One year countdown to the death of Windows 7 begins
A new report has revealed that as many as 43 per cent of enterprises are still using Windows 7 despite the fact that Microsoft will officially end support for its ten-year-old operating system one year from now.
The enterprise content delivery firm Kollective's new “Death of Windows 7” report includes data from a survey of 260 US and UK IT professionals. The report examines the potential costs and security threats that could arise from continuing to use Windows 7 after the OS is no longer officially supported.
The firm's research found that nearly a fifth (17%) of IT departments don't know when the end of support deadline is while six per cent are aware of it but have yet to start planning for their migration away from Windows 7.
Companies that continue to use Microsoft's ageing OS after January 14th, 2020 will either have to pay Microsoft quite a lot for extended support or leave their systems open to cyberattacks. For example, a company with 10,000 or more machines running Windows 7 would have to pay Microsoft a fee in excess of $1.4m a year for continued support.
Migrating away from Windows 7
Even more concerning than the number of businesses still running Windows 7 is the fact that 16 per cent of IT professionals admitted to still running Windows XP and Windows Vista on some of their machines even though support for these operating systems ended over three years ago.
Kollective's CEO Dan Vetras provided further insight on the upcoming death of Windows 7, saying:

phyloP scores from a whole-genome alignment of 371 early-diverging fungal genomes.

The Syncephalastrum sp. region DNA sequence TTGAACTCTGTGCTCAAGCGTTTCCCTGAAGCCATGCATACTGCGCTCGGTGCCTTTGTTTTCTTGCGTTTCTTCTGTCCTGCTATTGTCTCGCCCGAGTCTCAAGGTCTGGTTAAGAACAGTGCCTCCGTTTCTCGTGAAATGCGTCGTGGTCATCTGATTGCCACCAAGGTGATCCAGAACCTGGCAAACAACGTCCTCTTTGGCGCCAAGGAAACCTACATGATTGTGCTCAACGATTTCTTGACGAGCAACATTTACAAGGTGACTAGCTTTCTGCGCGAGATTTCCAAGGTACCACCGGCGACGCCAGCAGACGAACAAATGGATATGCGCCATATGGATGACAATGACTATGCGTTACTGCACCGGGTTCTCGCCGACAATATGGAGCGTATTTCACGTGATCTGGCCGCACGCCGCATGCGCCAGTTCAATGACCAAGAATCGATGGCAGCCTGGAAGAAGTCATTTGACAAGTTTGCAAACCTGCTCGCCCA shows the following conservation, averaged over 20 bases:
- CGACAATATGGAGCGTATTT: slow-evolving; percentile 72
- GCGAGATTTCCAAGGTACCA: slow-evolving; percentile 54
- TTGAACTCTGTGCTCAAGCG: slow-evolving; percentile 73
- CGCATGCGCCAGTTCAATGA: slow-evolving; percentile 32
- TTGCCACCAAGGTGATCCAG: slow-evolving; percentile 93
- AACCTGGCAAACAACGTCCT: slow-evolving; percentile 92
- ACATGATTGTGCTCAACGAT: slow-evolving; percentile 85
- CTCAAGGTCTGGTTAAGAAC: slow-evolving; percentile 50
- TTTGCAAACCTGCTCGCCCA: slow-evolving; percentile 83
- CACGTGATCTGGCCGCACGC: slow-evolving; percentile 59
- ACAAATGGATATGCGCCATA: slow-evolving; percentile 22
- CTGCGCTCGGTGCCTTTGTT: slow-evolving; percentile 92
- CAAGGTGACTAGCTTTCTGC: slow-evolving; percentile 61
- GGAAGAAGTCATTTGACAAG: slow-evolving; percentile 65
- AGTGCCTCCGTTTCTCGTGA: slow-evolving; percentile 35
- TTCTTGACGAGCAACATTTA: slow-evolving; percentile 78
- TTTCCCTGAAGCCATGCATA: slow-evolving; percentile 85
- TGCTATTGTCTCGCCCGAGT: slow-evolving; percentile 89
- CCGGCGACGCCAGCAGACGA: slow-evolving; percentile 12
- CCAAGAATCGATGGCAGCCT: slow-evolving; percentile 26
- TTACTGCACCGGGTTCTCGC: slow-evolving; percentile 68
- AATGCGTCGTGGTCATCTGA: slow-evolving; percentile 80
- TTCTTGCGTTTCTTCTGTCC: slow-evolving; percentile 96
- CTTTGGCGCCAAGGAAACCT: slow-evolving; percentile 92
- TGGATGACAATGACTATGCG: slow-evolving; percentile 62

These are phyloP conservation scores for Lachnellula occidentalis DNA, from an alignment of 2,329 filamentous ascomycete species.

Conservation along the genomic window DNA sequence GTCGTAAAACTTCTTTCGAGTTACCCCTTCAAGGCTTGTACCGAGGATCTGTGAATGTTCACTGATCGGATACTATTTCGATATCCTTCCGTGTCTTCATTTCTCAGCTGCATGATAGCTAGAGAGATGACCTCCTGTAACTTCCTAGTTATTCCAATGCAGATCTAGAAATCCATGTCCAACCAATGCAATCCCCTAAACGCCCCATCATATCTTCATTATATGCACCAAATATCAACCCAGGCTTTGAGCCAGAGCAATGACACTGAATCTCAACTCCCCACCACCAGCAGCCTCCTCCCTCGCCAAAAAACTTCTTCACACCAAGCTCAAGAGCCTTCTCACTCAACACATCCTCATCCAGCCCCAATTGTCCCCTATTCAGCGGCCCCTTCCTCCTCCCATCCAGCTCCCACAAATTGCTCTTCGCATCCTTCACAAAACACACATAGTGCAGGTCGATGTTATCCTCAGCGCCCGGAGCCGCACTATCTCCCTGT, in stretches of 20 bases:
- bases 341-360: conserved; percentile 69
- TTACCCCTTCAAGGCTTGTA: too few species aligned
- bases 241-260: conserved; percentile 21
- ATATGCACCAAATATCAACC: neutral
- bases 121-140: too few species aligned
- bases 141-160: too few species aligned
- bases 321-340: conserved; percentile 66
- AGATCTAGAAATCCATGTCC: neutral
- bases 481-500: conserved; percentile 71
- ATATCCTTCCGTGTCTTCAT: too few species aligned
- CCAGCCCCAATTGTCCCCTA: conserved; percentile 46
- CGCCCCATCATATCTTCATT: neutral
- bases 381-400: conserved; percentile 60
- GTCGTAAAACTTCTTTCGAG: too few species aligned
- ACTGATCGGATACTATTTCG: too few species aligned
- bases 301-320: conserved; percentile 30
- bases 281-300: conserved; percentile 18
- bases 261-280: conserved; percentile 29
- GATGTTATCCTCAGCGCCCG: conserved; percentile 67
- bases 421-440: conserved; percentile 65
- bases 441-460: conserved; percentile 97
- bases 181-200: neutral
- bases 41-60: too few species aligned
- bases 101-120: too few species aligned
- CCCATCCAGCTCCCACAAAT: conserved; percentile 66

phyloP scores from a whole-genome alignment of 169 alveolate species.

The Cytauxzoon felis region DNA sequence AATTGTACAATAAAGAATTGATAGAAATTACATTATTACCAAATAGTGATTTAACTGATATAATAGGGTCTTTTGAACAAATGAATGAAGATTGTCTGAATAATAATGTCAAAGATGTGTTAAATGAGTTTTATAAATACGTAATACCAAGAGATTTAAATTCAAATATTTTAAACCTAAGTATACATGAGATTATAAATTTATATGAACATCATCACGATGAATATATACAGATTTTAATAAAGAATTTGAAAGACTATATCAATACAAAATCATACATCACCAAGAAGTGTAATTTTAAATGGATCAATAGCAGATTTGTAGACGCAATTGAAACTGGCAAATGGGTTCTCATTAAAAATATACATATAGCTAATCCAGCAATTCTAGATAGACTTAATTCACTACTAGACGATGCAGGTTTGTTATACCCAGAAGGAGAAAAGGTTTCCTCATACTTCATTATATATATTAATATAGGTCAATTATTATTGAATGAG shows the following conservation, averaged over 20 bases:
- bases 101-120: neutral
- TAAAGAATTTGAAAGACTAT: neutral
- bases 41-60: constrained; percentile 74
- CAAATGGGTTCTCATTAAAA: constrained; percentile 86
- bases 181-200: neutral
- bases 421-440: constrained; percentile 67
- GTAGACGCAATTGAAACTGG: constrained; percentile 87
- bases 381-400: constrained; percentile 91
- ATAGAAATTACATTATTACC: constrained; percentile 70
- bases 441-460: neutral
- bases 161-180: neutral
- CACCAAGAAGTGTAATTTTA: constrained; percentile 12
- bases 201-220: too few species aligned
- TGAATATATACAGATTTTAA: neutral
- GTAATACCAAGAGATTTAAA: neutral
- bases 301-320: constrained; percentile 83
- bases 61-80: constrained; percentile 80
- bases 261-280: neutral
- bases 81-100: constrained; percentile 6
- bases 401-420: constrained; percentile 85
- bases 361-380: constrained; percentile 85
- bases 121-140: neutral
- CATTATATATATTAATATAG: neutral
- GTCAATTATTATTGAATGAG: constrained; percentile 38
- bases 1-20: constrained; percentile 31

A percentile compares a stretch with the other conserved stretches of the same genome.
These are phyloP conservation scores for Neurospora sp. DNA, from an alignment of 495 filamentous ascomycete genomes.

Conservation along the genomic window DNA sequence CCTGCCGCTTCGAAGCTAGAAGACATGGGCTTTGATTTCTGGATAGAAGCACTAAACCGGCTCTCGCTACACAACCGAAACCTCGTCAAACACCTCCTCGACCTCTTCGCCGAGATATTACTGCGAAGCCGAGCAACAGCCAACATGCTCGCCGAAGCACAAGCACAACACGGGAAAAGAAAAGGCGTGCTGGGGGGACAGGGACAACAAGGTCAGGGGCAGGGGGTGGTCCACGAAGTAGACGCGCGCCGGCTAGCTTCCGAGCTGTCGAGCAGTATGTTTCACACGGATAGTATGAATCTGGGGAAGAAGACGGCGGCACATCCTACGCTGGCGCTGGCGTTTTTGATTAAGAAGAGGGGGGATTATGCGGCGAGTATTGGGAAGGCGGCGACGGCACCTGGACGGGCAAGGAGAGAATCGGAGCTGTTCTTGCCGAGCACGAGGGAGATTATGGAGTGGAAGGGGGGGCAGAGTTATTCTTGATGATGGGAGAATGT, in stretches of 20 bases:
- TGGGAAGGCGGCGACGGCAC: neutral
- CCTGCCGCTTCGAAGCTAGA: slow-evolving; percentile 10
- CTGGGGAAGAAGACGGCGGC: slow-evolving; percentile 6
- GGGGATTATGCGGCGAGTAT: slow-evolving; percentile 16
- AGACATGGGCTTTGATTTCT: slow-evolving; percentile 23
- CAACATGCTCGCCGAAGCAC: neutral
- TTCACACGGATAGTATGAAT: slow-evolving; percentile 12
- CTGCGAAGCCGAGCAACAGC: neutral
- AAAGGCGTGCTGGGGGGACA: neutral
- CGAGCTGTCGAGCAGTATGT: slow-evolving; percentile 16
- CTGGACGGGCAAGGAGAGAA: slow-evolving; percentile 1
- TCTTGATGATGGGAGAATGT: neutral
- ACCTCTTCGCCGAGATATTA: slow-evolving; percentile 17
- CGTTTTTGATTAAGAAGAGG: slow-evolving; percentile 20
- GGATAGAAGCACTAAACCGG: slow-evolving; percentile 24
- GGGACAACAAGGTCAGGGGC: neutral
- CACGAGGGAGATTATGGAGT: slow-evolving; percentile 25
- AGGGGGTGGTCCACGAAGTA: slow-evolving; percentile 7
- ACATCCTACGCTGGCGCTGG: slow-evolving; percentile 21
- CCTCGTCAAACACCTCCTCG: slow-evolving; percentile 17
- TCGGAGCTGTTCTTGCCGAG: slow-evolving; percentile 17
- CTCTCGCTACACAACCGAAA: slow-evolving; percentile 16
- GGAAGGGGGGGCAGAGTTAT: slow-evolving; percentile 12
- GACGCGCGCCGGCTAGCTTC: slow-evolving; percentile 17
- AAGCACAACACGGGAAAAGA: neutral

“With only a year to go, these findings should be a major cause for concern among the business community. When it came to migrating away from Windows XP it took some large enterprises as long as three years to transfer their entire systems to the new operating system, now, many firms will have to make the transition in less than 12 months. Those that fail to do so will have to pay for extended support, with the largest organizations paying more than a million dollars a year in order to remain on Windows 7.”
“Most worrying of all is that this migration is just the first step. Once businesses are on Windows 10, they will need to continuously update their systems as part of Microsoft’s new ‘Windows as a Service’ model. This means distributing increasingly frequent updates across their systems – something many IT departments will find impossible due to outdated infrastructure. At Kollective, we’re committed to raising awareness for this issue and helping enterprises solve their network challenges before it’s too late.”
If you're business is still running Windows 7, now is the time to migrate to a different OS before it's too late.
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